spacer  The Children

The Children

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 01 Forrie Holly, age 7 spacer

Forrie, age 7, 1953

She heard him scraping again. "What are you doing?"


"Making a hole? It's not a safe place for holes, not here near the clothesline." She could twist her ankle in one. She'd done it before.

"No. I'm just scraping. I need some dirt."

"What for?"

"Pop said I could build a dam near the pepper tree."

They were so important to him, his dams and moats and forts. The precious urgency of Forrie's make-believe world touched her and dissolved her annoyance. In such moments she felt included in a universe of trucks and caves and tunnels, the fluid world of a normal boy at play.

"A flood's coming so I got to build it fast."


"Aw, Mom, you know what I mean."

 02 Faith, age 5, 1953 spacer

Faith, age 5, 1953

"I wanna go now. Naaoow. Naaoow." Her whine stretched out the word. It was a horrid sound.

"Be quiet."

"Naaow." Jean thought she had probably brought on the sound herself, or her condition had. Her unresponsiveness to facial expressions taught Faith early that a pout to show displeasure wasn't going to get any action. Either she might as well forget it and do as she was told, or she had to resort to stronger measures: Faith learned the tantrum.

"Here. Feed your brother."

"No." The word exploded with finality. Jean walked toward her, fuming, but before she got there, Faith threw herself on the kitchen floor, kicking and screaming.

"Faith Ingraham Holly, stand up."

"Naaoow." Jean pursed her lips. How did Faith learn to do that when she'd never seen it and it must feel terrible? "Sit up." Jean's voice rose higher. "Naaow." More kicking and crying. Jean went for her to pull her up. Faith bit. Jean bit back. Faith screamed louder and wiggled out of Jean's grasp. Jean's anger flushed hot. Here was a perfect child with nothing to cry about, acting like a wild animal. And Hap, with everything to cry about, strapped into his highchair gurgling, dear Hap, content with the world. Faith was going to stand up. Jean grabbed what she could find-it happened to be Faith's hair-and yanked her upright. The shock silenced her.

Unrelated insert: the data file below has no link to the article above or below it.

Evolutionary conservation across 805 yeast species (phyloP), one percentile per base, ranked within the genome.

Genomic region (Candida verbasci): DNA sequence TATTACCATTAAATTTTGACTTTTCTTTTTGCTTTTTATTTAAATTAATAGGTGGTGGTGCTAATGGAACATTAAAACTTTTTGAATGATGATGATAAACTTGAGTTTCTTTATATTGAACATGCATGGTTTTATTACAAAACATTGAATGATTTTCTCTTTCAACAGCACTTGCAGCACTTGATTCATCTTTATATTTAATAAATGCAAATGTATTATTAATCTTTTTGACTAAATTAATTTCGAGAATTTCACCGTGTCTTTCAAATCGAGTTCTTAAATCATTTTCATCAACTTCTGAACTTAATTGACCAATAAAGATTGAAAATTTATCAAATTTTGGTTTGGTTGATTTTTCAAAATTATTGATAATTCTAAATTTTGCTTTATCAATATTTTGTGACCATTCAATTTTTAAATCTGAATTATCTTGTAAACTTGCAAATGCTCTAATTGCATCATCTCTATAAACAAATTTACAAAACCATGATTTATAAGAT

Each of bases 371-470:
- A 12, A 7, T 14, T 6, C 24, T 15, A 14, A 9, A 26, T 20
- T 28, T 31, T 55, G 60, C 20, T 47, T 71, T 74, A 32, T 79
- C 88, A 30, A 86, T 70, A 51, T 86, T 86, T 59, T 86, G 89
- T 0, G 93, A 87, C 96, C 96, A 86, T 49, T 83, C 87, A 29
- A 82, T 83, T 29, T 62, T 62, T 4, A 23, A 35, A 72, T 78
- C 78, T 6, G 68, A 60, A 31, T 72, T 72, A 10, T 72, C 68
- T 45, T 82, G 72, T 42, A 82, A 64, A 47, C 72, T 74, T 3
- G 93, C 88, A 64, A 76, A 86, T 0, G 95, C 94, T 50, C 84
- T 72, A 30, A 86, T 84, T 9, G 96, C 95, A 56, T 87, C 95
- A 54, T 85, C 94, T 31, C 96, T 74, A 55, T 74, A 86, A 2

Billy, age 4, 1954 spacer

Billy, age 4, 1954

Out in the pasture Billy saw that the reins had fallen between Tony's two front legs. A hard, hurting place formed high up under Billy's rib cage. He knew he'd have to reach down there between Tony's legs and get the reins. When he approached, Tony backed away. Billy snatched the reins and pulled them tight, but Tony didn't budge. They struggled. "Stupid horse," Billy said. "Can't you do anything I want?" Tony didn't come in until he was good and ready, and when they finally headed toward the corral, Billy knew that he wasn't actually bringing the horse in. Tony was bringing him in.

Pop wasn't outside anymore. Good. In the corral, Billy unsaddled Tony easily enough, but when it came to getting the bit out of his mouth, Tony went after his hand. Billy pulled back, but not in time. Tony bit. "Damn you," Billy yelled. He grabbed for the bit again and yanked it clean.

"Never going to ride you again," he cried. "Never ever." His tears made it hard to see what he was doing, but still he slung the bridle on the hook, did only what he had to do and pushed the corral gate closed with an angry shove.


He was so untouchable. This was one child with whom she feared failing. He was an enigma to her, only a shadowy presence. Like an iceberg three-quarters hidden, he glided about in mistiness, just out of reach.

 Hap, age 3, 1954 spacer

Hap, age 3, 1954

She knew something was different with this baby. Alanson Perry Holly felt different, like a bowl of jelly. He could bend back as easily as forward and seemed to slide through her grasp.

She slipped back into town quietly and tried to learn how to tend this difficult infant who would not eat and whose movements had an erratic discontinuity, as if he were spastic. More than the other children, his little neck lacked the strength to hold up his wobbly head. Gravely she thought somehow it must have been her fault in the birth, or in having a fourth child. In despair, she chased his mouth with a bottle, then with a spoon, sometimes with determination, sometimes in desperation. As much as she had with the other three, perhaps even more, she bathed him with love, exploring his limbs, his receding chin and slightly drooping lids, brushing the gossamer eyelashes with a lingering tenderness, yet in her loving there was a note of self-torture.

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The Wading Pool